How to do HD Make-Up

I had the privilege of working with one of South Africa’s leading film and television make-up artists, Hester Magson, while working on the SABC1 show Spirit Sundae.

Hester has a make-up “spray gun” of sorts that she imported from the USA. It is used to apply foundation in even distribution, and the results, especially when viewing in HD, are amazing.

I asked Hester more about this wonderful technique, and below is a video that demonstrates this method.

1. What is this system called and where did you get it from?

The system is called an airbrush. I have been doing a lot of research on High Definition make-up for about 7 years, when I realized that High Definition TV might influence the make-up technique that I was currently using. I discovered lots of products that are applied by hand and then the ones that are applied with the airbrush. I then contacted different houses and got samples from the different houses in different countries. I tested them on camera and finally, after 5 years, discovered this specific brand called KETT.

KETT was developed by a make-up artist called Sheila Mckenna in the USA in 2000. It was the first airbrush make-up technique that was developed especially for High Definition Television. She also designed a compressor for the airbrush that is light and fast which makes it easy to travel with. I enrolled in a course given by her in New York and I then qualified as a High Definition Airbrush Make-up Artist. I now import Kett cosmetics and the airbrushes.

2. How does it work?

Before High Definition (HD) the lens of the camera acted as a forgiving filter for its subjects. Now it is highlighting and magnifying the flaws of performers. Colours are 6 times brighter and the sharpness of HD TV is 6 times greater. Therefore, skin and hair must be in immaculate condition.

Microscopic drops of the product are sprayed as a mist, to which a thin layer of the cosmetic keeps the natural texture of the skin. The natural oils of the skin absorb the foundation – this does not mean it penetrates the skin. The molecules in the product are so small that it forms a second layer on the skin. The cosmetic works when the particles in them reflect light instead of absorbing it. The camera also reads these fine molecules as pixels – this is one of the reasons that the camera reads perfect skin, it cannot read the flaws under the foundation.

3. What makes it different from normal foundation or foundation in spray cans?

The cosmetic works when the particles in it reflect light instead of absorbing it, some of the cosmetics in the standard range do exactly the opposite. The other HD foundations have an alcohol base which causes them to dry quickly. It also dries the skin out and can be damaging to the skin. Kett is water based and can be used on all skin types. There is an alcohol based range, but this is used for special effects make-up.

Kett is practically invisible for the “Hi-Def Eye”. It covers the complexion evenly and lasts up to 12 hours. It is cruelty and fragrance free and has no silicone. Normal foundation is also mostly cream or oil based, with a thicker consistency for good coverage.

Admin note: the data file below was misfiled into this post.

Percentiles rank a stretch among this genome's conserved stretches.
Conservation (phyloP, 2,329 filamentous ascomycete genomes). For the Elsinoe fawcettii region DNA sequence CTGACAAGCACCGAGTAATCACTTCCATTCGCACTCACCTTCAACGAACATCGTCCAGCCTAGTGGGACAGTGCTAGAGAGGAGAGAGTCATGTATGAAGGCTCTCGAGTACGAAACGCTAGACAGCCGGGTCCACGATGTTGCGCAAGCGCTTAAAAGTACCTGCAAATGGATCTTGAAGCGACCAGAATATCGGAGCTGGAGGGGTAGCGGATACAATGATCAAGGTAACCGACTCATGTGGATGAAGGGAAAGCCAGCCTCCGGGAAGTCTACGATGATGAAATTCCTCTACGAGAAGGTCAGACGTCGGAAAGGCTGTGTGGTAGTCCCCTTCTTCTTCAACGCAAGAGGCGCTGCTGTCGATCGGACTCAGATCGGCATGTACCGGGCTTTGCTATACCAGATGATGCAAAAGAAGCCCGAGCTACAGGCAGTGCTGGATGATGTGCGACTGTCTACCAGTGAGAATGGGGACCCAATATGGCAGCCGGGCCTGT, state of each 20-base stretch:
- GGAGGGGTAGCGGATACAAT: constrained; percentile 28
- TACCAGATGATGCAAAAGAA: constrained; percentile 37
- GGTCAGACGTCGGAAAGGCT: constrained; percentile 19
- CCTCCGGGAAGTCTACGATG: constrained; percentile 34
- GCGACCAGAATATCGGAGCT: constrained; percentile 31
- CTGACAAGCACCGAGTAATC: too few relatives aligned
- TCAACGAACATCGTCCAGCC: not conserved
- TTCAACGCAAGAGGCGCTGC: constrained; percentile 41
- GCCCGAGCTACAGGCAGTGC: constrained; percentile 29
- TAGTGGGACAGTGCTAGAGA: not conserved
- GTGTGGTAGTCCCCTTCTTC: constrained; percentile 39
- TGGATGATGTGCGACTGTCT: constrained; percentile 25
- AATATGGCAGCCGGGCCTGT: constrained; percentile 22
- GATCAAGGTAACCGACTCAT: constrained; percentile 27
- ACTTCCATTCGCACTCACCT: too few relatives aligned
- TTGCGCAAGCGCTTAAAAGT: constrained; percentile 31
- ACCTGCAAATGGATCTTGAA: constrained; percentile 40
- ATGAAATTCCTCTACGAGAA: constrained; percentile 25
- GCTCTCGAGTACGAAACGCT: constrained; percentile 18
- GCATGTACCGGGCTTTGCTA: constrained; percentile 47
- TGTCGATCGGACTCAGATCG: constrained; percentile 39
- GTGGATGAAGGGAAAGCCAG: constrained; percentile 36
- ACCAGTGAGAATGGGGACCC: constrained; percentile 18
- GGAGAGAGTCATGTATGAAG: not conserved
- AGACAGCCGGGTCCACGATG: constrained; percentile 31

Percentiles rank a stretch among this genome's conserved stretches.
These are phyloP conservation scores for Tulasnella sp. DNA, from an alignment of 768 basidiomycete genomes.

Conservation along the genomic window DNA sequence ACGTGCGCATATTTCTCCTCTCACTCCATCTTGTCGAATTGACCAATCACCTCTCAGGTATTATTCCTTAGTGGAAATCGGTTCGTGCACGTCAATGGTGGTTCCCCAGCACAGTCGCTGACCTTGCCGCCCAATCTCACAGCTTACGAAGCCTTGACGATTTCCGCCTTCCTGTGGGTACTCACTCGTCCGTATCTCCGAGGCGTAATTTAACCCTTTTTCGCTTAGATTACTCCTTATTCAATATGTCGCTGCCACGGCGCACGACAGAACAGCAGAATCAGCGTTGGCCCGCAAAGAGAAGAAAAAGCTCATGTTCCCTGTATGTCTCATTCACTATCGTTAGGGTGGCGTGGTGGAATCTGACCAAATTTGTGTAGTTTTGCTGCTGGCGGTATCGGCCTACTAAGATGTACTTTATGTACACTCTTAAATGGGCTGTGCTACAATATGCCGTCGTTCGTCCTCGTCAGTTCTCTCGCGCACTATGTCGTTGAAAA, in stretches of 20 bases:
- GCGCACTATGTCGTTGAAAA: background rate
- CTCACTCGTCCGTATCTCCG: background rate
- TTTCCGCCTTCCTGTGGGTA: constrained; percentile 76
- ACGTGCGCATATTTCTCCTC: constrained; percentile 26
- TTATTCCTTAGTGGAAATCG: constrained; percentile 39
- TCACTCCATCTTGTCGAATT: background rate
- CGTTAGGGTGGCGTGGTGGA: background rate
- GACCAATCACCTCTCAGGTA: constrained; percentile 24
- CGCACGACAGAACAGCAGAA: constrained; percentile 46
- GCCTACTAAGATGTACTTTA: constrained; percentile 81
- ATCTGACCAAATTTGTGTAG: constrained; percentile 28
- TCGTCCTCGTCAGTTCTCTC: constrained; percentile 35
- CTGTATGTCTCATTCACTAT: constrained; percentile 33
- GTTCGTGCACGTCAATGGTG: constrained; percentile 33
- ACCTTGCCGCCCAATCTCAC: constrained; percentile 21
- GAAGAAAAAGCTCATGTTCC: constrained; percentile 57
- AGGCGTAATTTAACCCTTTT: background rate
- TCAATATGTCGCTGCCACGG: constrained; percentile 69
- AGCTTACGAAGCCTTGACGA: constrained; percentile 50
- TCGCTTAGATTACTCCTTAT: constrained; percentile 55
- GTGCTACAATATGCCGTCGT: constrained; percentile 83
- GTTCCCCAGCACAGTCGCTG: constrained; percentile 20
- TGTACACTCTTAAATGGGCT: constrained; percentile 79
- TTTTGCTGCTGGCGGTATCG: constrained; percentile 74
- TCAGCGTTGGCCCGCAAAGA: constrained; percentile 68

4. What are the differences between this technique and applying normal foundation?

It’s ultra hygienic – spraying the make-up from a distance considerably decreases the risk of contaminating the cosmetic through direct contact with the skin, whereas normal foundation is applied with a latex wedge sponge or a foundation brush.

It’s economical – to cover the whole face evenly with foundation, only five to 10 drops of the cosmetic is required, whereas normal foundation gets soaked up in the latex sponge or foundation brush and a lot of the foundation is lost. When foundation is applied with the finger method, chances are that it will be uneven.

Speed – using an airbrush cuts the application time in half as well as the number of touch ups.

The make-up lasts 5 times longer than normal foundation due to the fact that it absorbs the natural oils in the skin, forming a second layer of skin. Normal foundation is mostly cream or oil based and sits on top of the skin. It slides off in hot conditions or sinks away into the pores and looks uneven after a few hours.

5. How many other make-up artists are using this system in South Africa?

I have trained 6 make-up artists and I am aware of 11 others who are doing airbrush make-up. It’s expensive to replace your whole make-up kit with all the old style make-up and our rand is not very strong at the moment. It might be expensive to start out but is definitely economical in the long run.

Make-up artists are also not keen to use the new technique yet because we are still on the analogue system. Even though we are using Hi-Def Television screens and cameras, the broadcasting system has not been switched to full HD yet. This will hopefully happen in 2015. I am hoping that make-up artists, producers and directors will have a mind set change by then.

I also apply eye shadow and blusher with the airbrush, which in turn saves more time and money.  The whole look is flawless! As far as I know, I am the only make-up artist in South Africa with this skill, as the norm is to apply foundation only with an airbrush.

For more information, visit Hester Magson’s Facebook page “FACE AHEAD” or her website www.faceahead.co.za.

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